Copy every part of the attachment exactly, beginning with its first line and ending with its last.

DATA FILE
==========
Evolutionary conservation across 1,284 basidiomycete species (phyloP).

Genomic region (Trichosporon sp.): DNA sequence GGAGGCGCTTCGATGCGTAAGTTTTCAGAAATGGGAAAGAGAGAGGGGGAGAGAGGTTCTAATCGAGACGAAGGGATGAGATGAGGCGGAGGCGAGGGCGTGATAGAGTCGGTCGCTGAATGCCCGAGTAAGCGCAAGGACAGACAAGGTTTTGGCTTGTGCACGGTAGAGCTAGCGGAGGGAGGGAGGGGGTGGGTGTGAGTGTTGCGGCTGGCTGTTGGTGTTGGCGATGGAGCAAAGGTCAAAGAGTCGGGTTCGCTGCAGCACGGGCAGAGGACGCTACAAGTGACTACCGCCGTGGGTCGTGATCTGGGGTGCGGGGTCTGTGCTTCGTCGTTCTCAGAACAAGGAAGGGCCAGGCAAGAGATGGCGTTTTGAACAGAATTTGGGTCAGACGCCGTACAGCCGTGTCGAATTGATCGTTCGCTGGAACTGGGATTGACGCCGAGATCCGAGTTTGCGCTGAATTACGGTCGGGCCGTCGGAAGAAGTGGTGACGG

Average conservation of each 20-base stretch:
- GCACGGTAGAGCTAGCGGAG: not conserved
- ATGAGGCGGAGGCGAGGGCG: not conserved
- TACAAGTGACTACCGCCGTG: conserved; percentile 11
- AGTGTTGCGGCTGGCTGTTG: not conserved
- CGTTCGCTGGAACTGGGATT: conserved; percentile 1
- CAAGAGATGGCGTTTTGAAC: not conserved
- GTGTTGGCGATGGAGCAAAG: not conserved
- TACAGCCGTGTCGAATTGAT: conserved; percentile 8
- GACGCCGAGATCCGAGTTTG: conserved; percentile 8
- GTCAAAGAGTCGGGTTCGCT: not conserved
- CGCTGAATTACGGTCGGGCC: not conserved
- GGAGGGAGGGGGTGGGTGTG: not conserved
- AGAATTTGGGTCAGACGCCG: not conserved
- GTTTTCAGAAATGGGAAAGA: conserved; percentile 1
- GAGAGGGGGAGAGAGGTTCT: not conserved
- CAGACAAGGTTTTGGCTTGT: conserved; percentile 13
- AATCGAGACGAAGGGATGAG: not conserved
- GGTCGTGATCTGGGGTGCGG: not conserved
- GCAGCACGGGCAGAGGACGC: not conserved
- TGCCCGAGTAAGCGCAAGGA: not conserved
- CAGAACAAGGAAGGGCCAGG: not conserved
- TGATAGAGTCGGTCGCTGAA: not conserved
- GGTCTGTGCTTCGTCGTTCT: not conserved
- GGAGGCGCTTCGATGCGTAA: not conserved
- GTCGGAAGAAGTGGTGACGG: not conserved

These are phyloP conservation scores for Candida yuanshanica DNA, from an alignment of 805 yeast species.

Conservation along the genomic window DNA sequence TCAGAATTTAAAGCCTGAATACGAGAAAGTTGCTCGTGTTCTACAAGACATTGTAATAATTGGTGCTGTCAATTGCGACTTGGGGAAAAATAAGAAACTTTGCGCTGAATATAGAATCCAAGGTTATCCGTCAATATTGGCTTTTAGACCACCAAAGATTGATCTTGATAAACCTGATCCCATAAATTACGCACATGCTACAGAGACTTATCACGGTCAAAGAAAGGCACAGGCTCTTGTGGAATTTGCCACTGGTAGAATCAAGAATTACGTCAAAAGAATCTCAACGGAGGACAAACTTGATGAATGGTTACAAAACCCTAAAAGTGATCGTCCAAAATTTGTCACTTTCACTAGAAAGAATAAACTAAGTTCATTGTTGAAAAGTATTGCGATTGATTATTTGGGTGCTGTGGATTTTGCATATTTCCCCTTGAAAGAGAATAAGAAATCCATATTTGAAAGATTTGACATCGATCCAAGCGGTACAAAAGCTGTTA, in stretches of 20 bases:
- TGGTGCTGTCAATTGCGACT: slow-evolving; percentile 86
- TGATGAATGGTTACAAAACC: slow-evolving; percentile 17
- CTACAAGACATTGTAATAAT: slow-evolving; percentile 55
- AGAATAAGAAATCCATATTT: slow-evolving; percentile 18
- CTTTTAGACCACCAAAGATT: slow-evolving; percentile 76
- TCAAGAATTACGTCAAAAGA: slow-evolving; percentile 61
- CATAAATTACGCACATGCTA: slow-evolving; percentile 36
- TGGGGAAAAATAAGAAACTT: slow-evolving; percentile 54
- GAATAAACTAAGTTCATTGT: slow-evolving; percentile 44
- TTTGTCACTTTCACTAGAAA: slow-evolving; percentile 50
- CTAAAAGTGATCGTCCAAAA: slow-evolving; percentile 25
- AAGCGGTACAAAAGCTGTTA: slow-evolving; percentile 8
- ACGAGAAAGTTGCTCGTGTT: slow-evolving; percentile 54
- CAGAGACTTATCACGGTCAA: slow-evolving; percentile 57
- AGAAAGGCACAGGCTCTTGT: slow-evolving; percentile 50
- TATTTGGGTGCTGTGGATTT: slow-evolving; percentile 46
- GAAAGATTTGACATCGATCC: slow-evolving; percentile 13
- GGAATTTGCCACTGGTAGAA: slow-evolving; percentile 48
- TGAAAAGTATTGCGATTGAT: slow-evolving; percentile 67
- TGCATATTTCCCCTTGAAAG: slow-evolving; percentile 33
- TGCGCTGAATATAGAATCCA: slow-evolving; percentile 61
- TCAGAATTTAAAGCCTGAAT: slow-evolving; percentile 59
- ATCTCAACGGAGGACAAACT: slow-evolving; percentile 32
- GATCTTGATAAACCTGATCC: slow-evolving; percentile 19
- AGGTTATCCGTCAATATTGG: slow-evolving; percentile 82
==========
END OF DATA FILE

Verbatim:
Evolutionary conservation across 1,284 basidiomycete species (phyloP).

Genomic region (Trichosporon sp.): DNA sequence GGAGGCGCTTCGATGCGTAAGTTTTCAGAAATGGGAAAGAGAGAGGGGGAGAGAGGTTCTAATCGAGACGAAGGGATGAGATGAGGCGGAGGCGAGGGCGTGATAGAGTCGGTCGCTGAATGCCCGAGTAAGCGCAAGGACAGACAAGGTTTTGGCTTGTGCACGGTAGAGCTAGCGGAGGGAGGGAGGGGGTGGGTGTGAGTGTTGCGGCTGGCTGTTGGTGTTGGCGATGGAGCAAAGGTCAAAGAGTCGGGTTCGCTGCAGCACGGGCAGAGGACGCTACAAGTGACTACCGCCGTGGGTCGTGATCTGGGGTGCGGGGTCTGTGCTTCGTCGTTCTCAGAACAAGGAAGGGCCAGGCAAGAGATGGCGTTTTGAACAGAATTTGGGTCAGACGCCGTACAGCCGTGTCGAATTGATCGTTCGCTGGAACTGGGATTGACGCCGAGATCCGAGTTTGCGCTGAATTACGGTCGGGCCGTCGGAAGAAGTGGTGACGG

Average conservation of each 20-base stretch:
- GCACGGTAGAGCTAGCGGAG: not conserved
- ATGAGGCGGAGGCGAGGGCG: not conserved
- TACAAGTGACTACCGCCGTG: conserved; percentile 11
- AGTGTTGCGGCTGGCTGTTG: not conserved
- CGTTCGCTGGAACTGGGATT: conserved; percentile 1
- CAAGAGATGGCGTTTTGAAC: not conserved
- GTGTTGGCGATGGAGCAAAG: not conserved
- TACAGCCGTGTCGAATTGAT: conserved; percentile 8
- GACGCCGAGATCCGAGTTTG: conserved; percentile 8
- GTCAAAGAGTCGGGTTCGCT: not conserved
- CGCTGAATTACGGTCGGGCC: not conserved
- GGAGGGAGGGGGTGGGTGTG: not conserved
- AGAATTTGGGTCAGACGCCG: not conserved
- GTTTTCAGAAATGGGAAAGA: conserved; percentile 1
- GAGAGGGGGAGAGAGGTTCT: not conserved
- CAGACAAGGTTTTGGCTTGT: conserved; percentile 13
- AATCGAGACGAAGGGATGAG: not conserved
- GGTCGTGATCTGGGGTGCGG: not conserved
- GCAGCACGGGCAGAGGACGC: not conserved
- TGCCCGAGTAAGCGCAAGGA: not conserved
- CAGAACAAGGAAGGGCCAGG: not conserved
- TGATAGAGTCGGTCGCTGAA: not conserved
- GGTCTGTGCTTCGTCGTTCT: not conserved
- GGAGGCGCTTCGATGCGTAA: not conserved
- GTCGGAAGAAGTGGTGACGG: not conserved

These are phyloP conservation scores for Candida yuanshanica DNA, from an alignment of 805 yeast species.

Conservation along the genomic window DNA sequence TCAGAATTTAAAGCCTGAATACGAGAAAGTTGCTCGTGTTCTACAAGACATTGTAATAATTGGTGCTGTCAATTGCGACTTGGGGAAAAATAAGAAACTTTGCGCTGAATATAGAATCCAAGGTTATCCGTCAATATTGGCTTTTAGACCACCAAAGATTGATCTTGATAAACCTGATCCCATAAATTACGCACATGCTACAGAGACTTATCACGGTCAAAGAAAGGCACAGGCTCTTGTGGAATTTGCCACTGGTAGAATCAAGAATTACGTCAAAAGAATCTCAACGGAGGACAAACTTGATGAATGGTTACAAAACCCTAAAAGTGATCGTCCAAAATTTGTCACTTTCACTAGAAAGAATAAACTAAGTTCATTGTTGAAAAGTATTGCGATTGATTATTTGGGTGCTGTGGATTTTGCATATTTCCCCTTGAAAGAGAATAAGAAATCCATATTTGAAAGATTTGACATCGATCCAAGCGGTACAAAAGCTGTTA, in stretches of 20 bases:
- TGGTGCTGTCAATTGCGACT: slow-evolving; percentile 86
- TGATGAATGGTTACAAAACC: slow-evolving; percentile 17
- CTACAAGACATTGTAATAAT: slow-evolving; percentile 55
- AGAATAAGAAATCCATATTT: slow-evolving; percentile 18
- CTTTTAGACCACCAAAGATT: slow-evolving; percentile 76
- TCAAGAATTACGTCAAAAGA: slow-evolving; percentile 61
- CATAAATTACGCACATGCTA: slow-evolving; percentile 36
- TGGGGAAAAATAAGAAACTT: slow-evolving; percentile 54
- GAATAAACTAAGTTCATTGT: slow-evolving; percentile 44
- TTTGTCACTTTCACTAGAAA: slow-evolving; percentile 50
- CTAAAAGTGATCGTCCAAAA: slow-evolving; percentile 25
- AAGCGGTACAAAAGCTGTTA: slow-evolving; percentile 8
- ACGAGAAAGTTGCTCGTGTT: slow-evolving; percentile 54
- CAGAGACTTATCACGGTCAA: slow-evolving; percentile 57
- AGAAAGGCACAGGCTCTTGT: slow-evolving; percentile 50
- TATTTGGGTGCTGTGGATTT: slow-evolving; percentile 46
- GAAAGATTTGACATCGATCC: slow-evolving; percentile 13
- GGAATTTGCCACTGGTAGAA: slow-evolving; percentile 48
- TGAAAAGTATTGCGATTGAT: slow-evolving; percentile 67
- TGCATATTTCCCCTTGAAAG: slow-evolving; percentile 33
- TGCGCTGAATATAGAATCCA: slow-evolving; percentile 61
- TCAGAATTTAAAGCCTGAAT: slow-evolving; percentile 59
- ATCTCAACGGAGGACAAACT: slow-evolving; percentile 32
- GATCTTGATAAACCTGATCC: slow-evolving; percentile 19
- AGGTTATCCGTCAATATTGG: slow-evolving; percentile 82